Car reviews - Ford - Ranger - range
Ride comfort, dynamics, towing and load capacities, quiet cabin, infotainment and instrumentation on top models, off-road ability, manual gearshift
Room for improvement
Reversing camera range-wide please, reach steering adjustment, plastic steering wheel, reversing camera display in mirror not ideal
Click to see larger images
20 Aug 2015
WHILE not easily picked as a new model from behind, first sight of the new nose of the Ranger in the metal impresses, as does the first stint behind the wheel of the heavily facelifted and revamped Ford light-commercial ute.
Straight onto a highway and then country roads, the 4x2 super-cab XLT Hi-rider in six-speed automatic guise quickly showed off its quiet and smooth drivetrain.
First impressions are that the engine noise – which was hardly a serious problem in the superseded model – has been further quelled to good effect and the cabin is a quiet and comfortable place to occupy.
Ride quality and general road manners remain impeccable (for a leaf-sprung light-commercial utility) and it feels as though a load in the tray would settle the rear down just the little bit that is required.
It's no fireball off the line, but in-gear acceleration is more than ample, as is the amount of space for the driver.
Manually adjustable seats and tilt-only steering are the only let-downs, the latter more so.
The XLT was optionally equipped with the active lane-departure warning system, which has quite a pronounced impact on the otherwise well-weighted steering – giving the driver a feeling of driving a possessed vehicle, albeit in a safer way – it also had active cruise control, which was a little more subtle in its operation.
The rear jump seat could be tolerated by someone of tallish height behind a similarly-sized driver only for short trips, but for the tradie completing an impromptu school run the two rear seats would do the job ... just.
The centre stack is less busy than some of Ford's other products and that will be of benefit to them, as will the new instruments, with a central dial and two ancillary screens either side.
Tailoring the display to the driver's choice is a relatively easy task and between the instrument panel and the centre touchscreen, there's no cause for complaint about the dashboard, apart from the USB inputs still being a stretch.
After switching to the manual gearbox in an 3.2 XL 4WD, immediately the improvement from the changes to the manual shift system is obvious – the action is cleaner and shorter, with more definition in the gates.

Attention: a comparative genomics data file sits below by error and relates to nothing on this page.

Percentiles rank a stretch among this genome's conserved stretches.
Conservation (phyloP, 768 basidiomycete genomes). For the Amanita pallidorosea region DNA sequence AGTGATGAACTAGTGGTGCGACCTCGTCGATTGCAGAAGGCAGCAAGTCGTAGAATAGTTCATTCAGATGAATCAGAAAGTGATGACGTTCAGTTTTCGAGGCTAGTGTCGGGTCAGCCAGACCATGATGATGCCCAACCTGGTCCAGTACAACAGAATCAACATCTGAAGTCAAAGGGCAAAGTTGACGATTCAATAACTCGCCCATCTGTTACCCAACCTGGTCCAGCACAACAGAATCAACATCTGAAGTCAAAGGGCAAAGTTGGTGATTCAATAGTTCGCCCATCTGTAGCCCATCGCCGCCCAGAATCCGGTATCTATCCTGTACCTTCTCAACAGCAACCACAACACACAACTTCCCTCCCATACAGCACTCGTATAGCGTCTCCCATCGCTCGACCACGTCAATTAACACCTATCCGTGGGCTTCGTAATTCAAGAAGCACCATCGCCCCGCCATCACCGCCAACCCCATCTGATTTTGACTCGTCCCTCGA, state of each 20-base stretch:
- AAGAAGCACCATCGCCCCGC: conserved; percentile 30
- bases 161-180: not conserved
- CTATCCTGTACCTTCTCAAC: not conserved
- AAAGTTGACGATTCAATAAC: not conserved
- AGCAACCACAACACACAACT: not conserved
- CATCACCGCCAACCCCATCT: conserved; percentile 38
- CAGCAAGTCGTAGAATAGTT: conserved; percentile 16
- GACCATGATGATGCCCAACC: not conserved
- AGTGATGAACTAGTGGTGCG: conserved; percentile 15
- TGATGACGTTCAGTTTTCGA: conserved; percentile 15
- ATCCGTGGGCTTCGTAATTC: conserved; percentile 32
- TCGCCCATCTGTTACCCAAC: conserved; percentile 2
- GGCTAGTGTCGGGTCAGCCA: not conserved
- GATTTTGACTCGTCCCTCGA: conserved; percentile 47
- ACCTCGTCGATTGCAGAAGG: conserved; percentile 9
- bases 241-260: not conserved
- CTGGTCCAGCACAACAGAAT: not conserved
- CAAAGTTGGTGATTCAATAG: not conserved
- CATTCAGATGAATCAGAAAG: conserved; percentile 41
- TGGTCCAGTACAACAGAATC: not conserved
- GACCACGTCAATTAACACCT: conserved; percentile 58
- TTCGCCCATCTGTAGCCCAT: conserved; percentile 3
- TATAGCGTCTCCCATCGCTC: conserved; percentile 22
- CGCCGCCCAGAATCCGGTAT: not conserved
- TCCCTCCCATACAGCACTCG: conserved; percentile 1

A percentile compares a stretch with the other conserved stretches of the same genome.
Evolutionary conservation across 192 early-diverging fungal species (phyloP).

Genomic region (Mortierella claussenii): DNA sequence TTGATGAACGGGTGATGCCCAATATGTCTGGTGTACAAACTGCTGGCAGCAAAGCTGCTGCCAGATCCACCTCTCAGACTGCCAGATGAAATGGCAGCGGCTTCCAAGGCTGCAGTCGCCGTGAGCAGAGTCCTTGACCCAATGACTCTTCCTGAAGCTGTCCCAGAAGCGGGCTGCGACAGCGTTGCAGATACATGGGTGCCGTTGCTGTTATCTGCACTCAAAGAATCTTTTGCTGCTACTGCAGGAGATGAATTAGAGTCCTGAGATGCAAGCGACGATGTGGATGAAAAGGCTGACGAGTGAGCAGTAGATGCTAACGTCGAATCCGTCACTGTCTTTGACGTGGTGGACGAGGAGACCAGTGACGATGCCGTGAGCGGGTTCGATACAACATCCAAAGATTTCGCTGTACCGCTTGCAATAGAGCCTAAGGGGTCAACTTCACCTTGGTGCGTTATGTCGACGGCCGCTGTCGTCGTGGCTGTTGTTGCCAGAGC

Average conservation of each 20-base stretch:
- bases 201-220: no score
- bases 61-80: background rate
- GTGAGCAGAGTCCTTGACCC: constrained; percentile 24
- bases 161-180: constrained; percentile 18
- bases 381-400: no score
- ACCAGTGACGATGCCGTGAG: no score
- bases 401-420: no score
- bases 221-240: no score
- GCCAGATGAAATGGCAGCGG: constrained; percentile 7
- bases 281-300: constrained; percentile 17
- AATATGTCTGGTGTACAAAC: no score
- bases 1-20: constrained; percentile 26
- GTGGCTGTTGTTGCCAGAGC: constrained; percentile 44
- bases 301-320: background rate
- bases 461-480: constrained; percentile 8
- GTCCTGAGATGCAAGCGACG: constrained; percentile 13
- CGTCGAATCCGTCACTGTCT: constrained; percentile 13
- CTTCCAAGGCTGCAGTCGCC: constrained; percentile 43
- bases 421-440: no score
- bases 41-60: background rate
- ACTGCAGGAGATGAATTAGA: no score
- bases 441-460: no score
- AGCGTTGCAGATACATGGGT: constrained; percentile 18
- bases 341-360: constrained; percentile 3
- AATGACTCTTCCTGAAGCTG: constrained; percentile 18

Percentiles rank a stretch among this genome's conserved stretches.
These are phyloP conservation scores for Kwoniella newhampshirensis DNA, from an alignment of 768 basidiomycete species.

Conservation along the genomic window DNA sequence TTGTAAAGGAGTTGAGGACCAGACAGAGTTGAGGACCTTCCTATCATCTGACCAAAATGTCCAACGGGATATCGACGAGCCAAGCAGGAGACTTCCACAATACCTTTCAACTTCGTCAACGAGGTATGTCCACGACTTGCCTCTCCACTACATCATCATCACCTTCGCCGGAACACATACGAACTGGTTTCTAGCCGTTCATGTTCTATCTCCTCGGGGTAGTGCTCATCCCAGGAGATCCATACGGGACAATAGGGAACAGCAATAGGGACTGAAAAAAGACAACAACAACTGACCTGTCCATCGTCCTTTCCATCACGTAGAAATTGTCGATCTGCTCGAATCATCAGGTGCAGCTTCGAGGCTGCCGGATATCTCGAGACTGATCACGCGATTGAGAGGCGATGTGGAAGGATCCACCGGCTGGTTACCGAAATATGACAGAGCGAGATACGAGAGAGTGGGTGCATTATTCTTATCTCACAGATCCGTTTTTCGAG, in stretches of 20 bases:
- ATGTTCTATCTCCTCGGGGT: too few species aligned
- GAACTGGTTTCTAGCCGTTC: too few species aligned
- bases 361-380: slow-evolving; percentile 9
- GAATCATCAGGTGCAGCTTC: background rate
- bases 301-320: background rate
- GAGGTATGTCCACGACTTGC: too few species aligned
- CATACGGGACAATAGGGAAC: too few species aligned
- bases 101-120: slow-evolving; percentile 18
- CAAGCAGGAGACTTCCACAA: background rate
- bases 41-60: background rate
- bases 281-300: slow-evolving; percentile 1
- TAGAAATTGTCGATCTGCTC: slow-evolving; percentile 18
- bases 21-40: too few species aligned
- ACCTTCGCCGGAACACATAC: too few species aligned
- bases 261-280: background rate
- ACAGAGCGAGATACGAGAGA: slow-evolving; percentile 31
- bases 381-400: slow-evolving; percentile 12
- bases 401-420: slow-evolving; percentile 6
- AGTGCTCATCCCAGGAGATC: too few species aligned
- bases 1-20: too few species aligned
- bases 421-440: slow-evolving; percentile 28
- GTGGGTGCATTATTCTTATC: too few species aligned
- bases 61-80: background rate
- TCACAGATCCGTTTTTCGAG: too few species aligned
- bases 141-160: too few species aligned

At cruise the base variant is also quiet, despite the fact Ford said only the Wildtrak and the XLT benefitted from extra sound-deadening material.
The plastic steering wheel also betrays the base model status of the XL, as does the air-conditioning the base model's infotainment “time-tunnel” layout is basic and looks low rent, as does the instrument panel.
There's plenty of information on offer – including a digital speed readout – but it's not as easy to access as it is on the up-spec models.
The absence of a standard reversing camera or rear sensors without resorting to an options list is far from ideal, as is the fact that on the bulk of the models the camera displays through the rear-vision mirror.
The Wildtrak flagship excelled on a fast dirt section, delivering a decent ride quality (despite an absence of load in the tray), as well as being quiet and composed backing off the electronics didn't turn it into a tail-happy handful either.
A short stint in the 2.2-litre XLS dual cab showed the smaller engine is still a little noisier than its five-cylinder sibling, as well as being a little underdone for power and narrower in torque spread, but it's by no means the noisiest four-cylinder turbo-diesel in the segment.
Putting the 4WD side of the new Ford to the test, the Ranger's wading depth of 800mm is among the best on the market and it easily dispatched with a short creek run without any water ingress, as well as completing a hill ascent and descent exercise with minimal fuss, apart from the sporadic locking of a rear wheel on the steep concrete descent.
Pricing is still at the premium end – it’s no bargain-basement machine but Ford sees it as being in the top tier of the LCV utility product segment and it’s hard to disagree.
Quieter, more comfortable, still composed in handling, just as powerful and still versatile, the new Ranger has taken a big step in the right direction and it will take something special from Toyota’s new HiLux to remain at the top of the heap.
The Road to Recovery podcast series
All car reviews
Click to share